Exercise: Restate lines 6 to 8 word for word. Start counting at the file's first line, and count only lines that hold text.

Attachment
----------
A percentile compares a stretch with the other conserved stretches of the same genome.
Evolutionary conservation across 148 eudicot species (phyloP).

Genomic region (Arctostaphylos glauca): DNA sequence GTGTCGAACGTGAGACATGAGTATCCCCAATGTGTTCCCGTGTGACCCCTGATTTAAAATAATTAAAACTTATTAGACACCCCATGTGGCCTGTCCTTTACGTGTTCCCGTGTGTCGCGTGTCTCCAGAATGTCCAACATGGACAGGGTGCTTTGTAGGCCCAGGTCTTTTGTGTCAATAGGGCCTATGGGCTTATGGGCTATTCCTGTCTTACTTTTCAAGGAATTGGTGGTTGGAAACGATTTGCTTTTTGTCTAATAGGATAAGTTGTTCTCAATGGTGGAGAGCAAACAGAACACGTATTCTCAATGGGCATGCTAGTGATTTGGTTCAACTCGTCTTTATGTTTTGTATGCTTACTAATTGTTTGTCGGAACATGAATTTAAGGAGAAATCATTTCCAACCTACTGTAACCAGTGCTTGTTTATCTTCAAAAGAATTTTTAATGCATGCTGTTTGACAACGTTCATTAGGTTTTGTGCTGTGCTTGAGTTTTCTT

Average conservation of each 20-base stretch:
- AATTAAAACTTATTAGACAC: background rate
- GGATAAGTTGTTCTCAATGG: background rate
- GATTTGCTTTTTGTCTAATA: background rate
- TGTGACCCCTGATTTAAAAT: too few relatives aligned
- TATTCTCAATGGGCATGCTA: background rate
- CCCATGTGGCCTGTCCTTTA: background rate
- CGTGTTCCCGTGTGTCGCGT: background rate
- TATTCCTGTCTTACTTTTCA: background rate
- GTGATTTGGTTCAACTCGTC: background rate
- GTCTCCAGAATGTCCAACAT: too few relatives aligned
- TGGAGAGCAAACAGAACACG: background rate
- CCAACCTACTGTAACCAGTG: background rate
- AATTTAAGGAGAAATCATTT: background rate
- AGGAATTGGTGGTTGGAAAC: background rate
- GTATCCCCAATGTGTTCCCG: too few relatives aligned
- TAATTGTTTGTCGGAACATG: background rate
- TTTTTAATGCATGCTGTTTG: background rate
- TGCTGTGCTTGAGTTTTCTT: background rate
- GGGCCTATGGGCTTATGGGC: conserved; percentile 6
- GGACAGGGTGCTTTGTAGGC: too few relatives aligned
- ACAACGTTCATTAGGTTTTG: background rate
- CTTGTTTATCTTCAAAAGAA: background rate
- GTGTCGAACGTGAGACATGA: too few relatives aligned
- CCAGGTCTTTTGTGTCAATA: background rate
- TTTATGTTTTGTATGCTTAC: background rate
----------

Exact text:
- GGATAAGTTGTTCTCAATGG: background rate
- GATTTGCTTTTTGTCTAATA: background rate
- TGTGACCCCTGATTTAAAAT: too few relatives aligned